The rise of minority theater

The social upheaval of the '60s gave rise to a related movement in the American theater. Minority actors, directors, writers and others who had long suffered a dearth of creative opportunities sought empowerment by creating their own companies -- separate, if not equal.

L.A.'s East West Players was one of the pioneering groups. The oldest Asian American theater in the U.S., it was founded in 1965 by a group of actors frustrated by their limited opportunities in Hollywood and commercial theater.

"We wanted to break out of stereotypic molds we were placed under," recalls Mako, the veteran Broadway and film actor who led the group and served as its artistic director until 1989. "We wanted to prove to the world and the community and the industry that we were capable of doing more than that."

Indeed, many of this country's Asian American theaters, such as Seattle's Northwest Asian-American Theater and San Francisco's Asian-American Theater, were launched in the '70s on the model of East West's early success.

New York's Negro Ensemble Company, founded in 1967, was dedicated to nurturing the work of black theater artists. Like East West Players, it inspired a second generation of similarly committed companies, including Crossroads, founded in 1978.

The intention was to serve African American audiences and artists. "When we started Crossroads, the idea was to serve a black community, to create a company that would speak specifically to this community," says Richardson, who served as Crossroads' artistic director until 1988, when he came to L.A. to direct "The Colored Museum" at the Taper.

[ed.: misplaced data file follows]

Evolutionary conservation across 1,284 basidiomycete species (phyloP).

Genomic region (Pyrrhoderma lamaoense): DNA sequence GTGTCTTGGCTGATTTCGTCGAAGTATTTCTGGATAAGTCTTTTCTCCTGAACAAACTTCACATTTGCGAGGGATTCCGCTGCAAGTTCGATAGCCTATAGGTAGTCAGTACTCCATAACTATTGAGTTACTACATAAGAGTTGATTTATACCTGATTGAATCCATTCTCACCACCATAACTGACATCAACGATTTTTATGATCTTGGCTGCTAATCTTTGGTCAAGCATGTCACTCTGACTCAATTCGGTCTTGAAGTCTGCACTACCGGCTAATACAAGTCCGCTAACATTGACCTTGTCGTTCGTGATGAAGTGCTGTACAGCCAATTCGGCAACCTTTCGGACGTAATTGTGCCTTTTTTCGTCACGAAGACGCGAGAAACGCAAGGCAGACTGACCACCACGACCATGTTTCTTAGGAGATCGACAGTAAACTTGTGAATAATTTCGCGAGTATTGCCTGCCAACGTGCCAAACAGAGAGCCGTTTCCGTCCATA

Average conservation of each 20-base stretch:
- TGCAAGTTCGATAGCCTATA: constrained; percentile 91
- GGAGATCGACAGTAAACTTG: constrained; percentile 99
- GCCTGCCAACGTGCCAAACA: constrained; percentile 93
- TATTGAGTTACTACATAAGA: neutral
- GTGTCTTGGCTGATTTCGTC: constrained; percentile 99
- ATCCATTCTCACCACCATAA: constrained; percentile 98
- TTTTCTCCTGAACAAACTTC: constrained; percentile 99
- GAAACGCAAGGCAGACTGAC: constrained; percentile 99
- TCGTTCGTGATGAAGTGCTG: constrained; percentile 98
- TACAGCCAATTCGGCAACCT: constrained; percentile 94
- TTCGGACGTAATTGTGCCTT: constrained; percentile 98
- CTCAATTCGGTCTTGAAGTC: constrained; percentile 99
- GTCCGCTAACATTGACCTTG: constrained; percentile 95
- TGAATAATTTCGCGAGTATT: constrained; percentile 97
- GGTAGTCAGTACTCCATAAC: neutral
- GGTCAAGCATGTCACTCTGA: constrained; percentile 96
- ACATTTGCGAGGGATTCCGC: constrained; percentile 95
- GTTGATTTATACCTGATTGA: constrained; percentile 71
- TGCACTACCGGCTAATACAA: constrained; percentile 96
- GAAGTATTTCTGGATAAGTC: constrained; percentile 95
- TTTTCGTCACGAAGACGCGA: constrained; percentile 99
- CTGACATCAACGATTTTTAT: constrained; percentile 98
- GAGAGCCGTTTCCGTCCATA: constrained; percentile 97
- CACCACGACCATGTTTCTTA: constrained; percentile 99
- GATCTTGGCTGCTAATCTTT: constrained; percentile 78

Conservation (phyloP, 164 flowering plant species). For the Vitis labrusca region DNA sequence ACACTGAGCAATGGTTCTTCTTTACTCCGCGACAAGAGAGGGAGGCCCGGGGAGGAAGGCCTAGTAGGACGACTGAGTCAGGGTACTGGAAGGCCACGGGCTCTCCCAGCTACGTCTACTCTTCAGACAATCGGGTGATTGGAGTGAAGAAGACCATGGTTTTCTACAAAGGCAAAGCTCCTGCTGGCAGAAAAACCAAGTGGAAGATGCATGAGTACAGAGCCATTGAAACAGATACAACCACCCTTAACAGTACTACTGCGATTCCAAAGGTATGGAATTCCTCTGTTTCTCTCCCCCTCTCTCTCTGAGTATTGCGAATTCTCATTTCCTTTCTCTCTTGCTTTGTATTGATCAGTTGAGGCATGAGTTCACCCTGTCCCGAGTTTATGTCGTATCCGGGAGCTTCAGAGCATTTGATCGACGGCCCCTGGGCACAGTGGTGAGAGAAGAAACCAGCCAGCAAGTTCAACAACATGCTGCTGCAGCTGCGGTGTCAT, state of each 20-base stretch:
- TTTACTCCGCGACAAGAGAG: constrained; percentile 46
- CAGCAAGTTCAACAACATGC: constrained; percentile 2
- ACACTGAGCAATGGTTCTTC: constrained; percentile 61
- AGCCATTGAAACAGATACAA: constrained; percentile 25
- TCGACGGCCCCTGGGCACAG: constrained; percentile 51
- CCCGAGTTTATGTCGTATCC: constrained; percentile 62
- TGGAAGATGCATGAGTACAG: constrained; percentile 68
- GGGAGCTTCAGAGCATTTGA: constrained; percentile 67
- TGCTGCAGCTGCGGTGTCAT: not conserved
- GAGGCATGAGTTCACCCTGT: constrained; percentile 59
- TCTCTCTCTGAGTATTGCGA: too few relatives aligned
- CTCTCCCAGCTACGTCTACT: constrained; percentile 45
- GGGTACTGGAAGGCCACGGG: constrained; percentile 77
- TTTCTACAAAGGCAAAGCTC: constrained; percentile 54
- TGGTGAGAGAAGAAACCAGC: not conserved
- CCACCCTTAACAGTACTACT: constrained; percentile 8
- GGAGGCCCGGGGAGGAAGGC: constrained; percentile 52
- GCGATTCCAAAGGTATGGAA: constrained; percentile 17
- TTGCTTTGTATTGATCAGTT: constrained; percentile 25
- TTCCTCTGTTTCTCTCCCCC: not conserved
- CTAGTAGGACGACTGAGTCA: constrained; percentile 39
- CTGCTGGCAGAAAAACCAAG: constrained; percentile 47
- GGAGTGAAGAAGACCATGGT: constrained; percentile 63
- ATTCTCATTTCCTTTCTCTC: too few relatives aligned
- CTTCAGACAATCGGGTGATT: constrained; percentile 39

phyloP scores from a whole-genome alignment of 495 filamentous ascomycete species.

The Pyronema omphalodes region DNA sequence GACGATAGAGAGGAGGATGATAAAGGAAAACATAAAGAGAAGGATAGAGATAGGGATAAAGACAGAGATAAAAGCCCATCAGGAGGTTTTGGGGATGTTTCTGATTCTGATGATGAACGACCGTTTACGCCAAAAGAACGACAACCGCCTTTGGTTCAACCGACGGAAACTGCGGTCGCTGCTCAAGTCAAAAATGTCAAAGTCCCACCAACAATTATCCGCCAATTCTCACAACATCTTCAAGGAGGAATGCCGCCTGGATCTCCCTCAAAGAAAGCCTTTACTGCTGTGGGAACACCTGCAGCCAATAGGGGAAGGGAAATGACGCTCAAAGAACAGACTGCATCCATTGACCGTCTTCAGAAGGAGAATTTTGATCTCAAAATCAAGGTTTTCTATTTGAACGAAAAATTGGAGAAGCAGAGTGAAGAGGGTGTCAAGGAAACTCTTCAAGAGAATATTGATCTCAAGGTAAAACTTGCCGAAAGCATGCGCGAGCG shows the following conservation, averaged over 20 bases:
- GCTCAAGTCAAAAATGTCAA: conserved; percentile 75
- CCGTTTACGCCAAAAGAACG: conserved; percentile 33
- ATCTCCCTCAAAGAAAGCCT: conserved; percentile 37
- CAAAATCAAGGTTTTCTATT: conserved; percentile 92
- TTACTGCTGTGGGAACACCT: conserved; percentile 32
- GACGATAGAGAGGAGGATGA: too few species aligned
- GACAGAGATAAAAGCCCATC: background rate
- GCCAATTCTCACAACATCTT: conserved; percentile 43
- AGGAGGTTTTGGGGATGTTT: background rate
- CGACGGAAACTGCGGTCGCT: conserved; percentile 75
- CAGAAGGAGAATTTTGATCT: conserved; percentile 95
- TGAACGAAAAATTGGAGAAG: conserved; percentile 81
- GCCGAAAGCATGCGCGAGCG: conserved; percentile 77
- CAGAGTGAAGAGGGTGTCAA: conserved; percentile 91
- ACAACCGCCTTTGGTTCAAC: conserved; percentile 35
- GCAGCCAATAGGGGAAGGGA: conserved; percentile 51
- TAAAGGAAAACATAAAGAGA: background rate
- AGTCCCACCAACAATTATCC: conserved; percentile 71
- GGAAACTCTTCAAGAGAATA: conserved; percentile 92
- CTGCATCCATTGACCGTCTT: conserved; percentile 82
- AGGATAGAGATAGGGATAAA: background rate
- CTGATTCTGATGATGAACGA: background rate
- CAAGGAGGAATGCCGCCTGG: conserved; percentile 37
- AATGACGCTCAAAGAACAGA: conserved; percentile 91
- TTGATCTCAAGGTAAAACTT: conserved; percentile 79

At the core of the company was a belief in a vital link between cultural identity and creativity. "I come out of a black theater tradition," explains Richardson, who from 1994 to 1999 was leader of the Mark Taper Forum's Blacksmyths, a development lab for African American playwrights and other theater artists. "It gives me a point of identification. I know where I stand, who I am as an artist."

To be sure, there was disagreement over just how staunchly separatist these groups were to be. Companies such as the Negro Ensemble were criticized within their own communities for collaborating with white theater artists and taking money from white funders. And although Richardson and his collaborators didn't consciously make integration a goal, Crossroads often had racially mixed audiences anyway.

The National Theatre of the Deaf, founded in 1967, is a touring company that has helped the careers of many deaf or hard-of-hearing theater artists, including Waterstreet. Inspired by his experiences with that troupe, he sought to bring something similar to deaf and hard-of-hearing audiences in L.A.

"When we started the theater, I was really surprised that there was no theater in Los Angeles for the deaf, and the deaf community really seemed starved to have that opportunity," says Waterstreet, speaking through an interpreter as he sits in an upstairs office at the Deaf West complex. "So my original vision was based on the intention of developing a theater that was only for deaf culture."

Surprisingly, those who first came out to support that vision weren't the ones Waterstreet had expected. "We only had about 5% of our audiences that were deaf in our first year, which was very puzzling to me," he recalls. "So I expanded my vision to include both deaf and hearing so that we could also include mainstream audiences and artists."